I have a file with some HTML and some text mixed in, I just wanted to use the text lines.

I was fooling around with grep, trying to get a way to exclude the lines that began with an HTML tag, even lines that included whitespace before the tag.

Somehow this works for me, but I don't think it should:

grep '^\<' file.htm

It just shows me the lines without html. Can you explain why? I thought I would need grep -v and some .* somewhere to make this work.

  • 6
    Remember when fooling around that in the general case, when usage gets serious, arbitrary HTML cannot be parsed with regular expressions. stackoverflow.com/a/1758162/340790 – JdeBP Jun 2 at 6:42

From GNU grep manual:

Match the empty string at the beginning of word.

Match the empty string at the end of word.

This is also relevant [emphasis mine]:

Select only those lines containing matches that form whole words. The test is that the matching substring must either be at the beginning of the line, or preceded by a non-word constituent character. Similarly, it must be either at the end of the line or followed by a non-word constituent character. Word constituent characters are letters, digits, and the underscore. […]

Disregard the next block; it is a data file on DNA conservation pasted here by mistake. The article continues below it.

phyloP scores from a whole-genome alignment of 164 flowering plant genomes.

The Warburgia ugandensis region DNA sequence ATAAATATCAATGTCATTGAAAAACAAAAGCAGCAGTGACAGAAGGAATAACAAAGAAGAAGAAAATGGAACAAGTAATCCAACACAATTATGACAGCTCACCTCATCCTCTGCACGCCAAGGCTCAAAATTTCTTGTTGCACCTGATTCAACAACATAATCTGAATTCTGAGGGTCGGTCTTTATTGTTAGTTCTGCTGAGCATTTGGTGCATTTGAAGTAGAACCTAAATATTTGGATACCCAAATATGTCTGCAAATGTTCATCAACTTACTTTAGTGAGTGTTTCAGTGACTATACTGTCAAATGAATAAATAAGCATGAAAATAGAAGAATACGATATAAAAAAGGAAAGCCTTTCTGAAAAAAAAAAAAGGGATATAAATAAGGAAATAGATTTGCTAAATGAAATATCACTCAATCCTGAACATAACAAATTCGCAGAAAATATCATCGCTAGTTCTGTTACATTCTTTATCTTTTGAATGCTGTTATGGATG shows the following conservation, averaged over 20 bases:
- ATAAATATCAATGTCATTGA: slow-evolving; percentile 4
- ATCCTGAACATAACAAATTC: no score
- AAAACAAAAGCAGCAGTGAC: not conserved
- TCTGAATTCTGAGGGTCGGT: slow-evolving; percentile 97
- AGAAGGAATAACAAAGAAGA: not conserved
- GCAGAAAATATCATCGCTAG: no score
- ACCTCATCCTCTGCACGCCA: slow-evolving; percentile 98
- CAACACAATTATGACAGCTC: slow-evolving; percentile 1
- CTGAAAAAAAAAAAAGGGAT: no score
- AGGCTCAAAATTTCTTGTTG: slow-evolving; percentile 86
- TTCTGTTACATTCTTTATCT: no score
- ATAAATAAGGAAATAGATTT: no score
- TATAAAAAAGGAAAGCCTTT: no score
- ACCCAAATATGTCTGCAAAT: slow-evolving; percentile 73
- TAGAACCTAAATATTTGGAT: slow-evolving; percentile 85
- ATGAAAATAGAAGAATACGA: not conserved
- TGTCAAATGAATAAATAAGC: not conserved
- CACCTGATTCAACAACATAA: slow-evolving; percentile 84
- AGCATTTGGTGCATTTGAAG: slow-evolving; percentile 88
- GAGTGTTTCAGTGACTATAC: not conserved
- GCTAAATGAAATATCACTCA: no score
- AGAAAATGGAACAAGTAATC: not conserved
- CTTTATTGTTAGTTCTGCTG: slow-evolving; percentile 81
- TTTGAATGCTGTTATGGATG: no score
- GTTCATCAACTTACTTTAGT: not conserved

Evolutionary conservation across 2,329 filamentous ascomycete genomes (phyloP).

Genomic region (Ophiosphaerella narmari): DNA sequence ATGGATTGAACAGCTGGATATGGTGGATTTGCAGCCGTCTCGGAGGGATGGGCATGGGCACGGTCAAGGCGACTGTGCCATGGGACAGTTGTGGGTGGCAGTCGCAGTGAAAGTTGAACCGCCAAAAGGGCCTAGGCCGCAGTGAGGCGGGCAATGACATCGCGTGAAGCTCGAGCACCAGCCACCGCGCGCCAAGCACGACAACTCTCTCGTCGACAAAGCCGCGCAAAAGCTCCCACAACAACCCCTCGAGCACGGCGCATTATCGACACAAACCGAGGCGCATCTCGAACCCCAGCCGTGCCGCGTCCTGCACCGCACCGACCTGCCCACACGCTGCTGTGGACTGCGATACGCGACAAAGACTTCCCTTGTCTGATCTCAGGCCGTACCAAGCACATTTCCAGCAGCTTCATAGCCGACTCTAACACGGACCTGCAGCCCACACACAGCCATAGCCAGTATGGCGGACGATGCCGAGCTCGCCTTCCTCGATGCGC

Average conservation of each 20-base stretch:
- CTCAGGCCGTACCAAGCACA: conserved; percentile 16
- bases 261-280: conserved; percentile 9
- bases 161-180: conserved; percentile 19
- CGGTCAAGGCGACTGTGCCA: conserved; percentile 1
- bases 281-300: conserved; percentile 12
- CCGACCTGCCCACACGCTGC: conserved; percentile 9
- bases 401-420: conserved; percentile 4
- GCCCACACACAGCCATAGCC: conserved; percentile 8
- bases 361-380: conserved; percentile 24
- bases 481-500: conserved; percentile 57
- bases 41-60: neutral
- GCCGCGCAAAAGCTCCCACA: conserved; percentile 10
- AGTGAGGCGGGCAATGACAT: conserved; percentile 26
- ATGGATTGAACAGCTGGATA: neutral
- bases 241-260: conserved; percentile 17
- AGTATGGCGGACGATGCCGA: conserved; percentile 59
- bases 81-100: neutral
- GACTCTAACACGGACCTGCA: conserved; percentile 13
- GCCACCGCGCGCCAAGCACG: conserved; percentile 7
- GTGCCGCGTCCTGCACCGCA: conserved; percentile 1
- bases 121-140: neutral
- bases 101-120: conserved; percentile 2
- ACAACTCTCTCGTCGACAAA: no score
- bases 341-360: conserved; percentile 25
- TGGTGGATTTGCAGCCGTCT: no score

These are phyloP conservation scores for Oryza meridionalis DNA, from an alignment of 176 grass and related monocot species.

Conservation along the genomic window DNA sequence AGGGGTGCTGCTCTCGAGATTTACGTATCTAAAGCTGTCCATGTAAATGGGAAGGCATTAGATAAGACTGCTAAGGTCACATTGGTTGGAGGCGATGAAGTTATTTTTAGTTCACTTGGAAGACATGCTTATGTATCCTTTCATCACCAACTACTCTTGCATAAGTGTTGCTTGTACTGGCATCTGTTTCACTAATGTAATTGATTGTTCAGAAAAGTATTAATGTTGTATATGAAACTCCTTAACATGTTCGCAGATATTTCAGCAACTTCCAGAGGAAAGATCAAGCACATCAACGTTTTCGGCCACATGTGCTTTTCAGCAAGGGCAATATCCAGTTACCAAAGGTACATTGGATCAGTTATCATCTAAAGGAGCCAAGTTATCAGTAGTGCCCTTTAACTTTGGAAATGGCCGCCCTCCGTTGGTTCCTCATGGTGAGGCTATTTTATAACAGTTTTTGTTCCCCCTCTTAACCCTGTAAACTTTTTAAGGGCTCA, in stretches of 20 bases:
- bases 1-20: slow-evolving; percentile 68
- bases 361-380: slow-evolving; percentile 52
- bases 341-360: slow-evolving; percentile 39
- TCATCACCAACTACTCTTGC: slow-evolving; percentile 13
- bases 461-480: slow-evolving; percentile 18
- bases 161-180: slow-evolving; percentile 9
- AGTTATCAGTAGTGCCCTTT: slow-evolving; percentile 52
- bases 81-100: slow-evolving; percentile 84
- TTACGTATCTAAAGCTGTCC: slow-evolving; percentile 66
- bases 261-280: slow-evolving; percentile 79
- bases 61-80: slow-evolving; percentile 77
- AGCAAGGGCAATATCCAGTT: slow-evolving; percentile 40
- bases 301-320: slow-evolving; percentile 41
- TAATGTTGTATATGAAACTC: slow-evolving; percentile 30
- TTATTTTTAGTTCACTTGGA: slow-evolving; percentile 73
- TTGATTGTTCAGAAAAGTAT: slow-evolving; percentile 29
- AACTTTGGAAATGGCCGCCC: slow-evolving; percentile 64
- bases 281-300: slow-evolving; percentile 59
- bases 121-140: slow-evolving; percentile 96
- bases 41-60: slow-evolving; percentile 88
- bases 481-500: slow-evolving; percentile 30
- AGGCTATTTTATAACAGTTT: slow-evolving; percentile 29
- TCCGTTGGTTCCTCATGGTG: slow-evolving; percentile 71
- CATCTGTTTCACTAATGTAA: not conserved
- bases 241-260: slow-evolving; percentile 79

Because the -w option can match a substring that does not begin and end with word constituents, it differs from surrounding a regular expression with \< and \>. For example, although grep -w @ matches a line containing only @, grep '\<@\>' cannot match any line because @ is not a word constituent. […]

And for completeness:

The caret ^ and the dollar sign $ are meta-characters that respectively match the empty string at the beginning and end of a line. They are termed anchors, since they force the match to be “anchored” to beginning or end of a line, respectively.

The pattern you used (^\<) matches the beginning of a line just before a word constituent character. Neither < character nor whitespace is a word constituent.

Note a whitespace at the beginning of a line will not trigger a match, regardless if there's a tag or something else right after. Some characters valid for text lines will not trigger a match either (e.g. ().

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  • 1
    @pLumo, don't even need the brackets, just grep '<' is enough as < isn't special in itself. Aside: Perl is nicer here, in that backslashing a non-letter always makes it match literally, and all the magic matches are backslash-letter. – ilkkachu Jun 2 at 6:05
  • @ikkachu The Perl rule is much better in this regard, but you've omitted half of it: Any escaped special char is literal, and any un-escaped alphanumeric is literal. Don't forget that + and ( are non-literal in Perl. – jpaugh Jun 2 at 18:35

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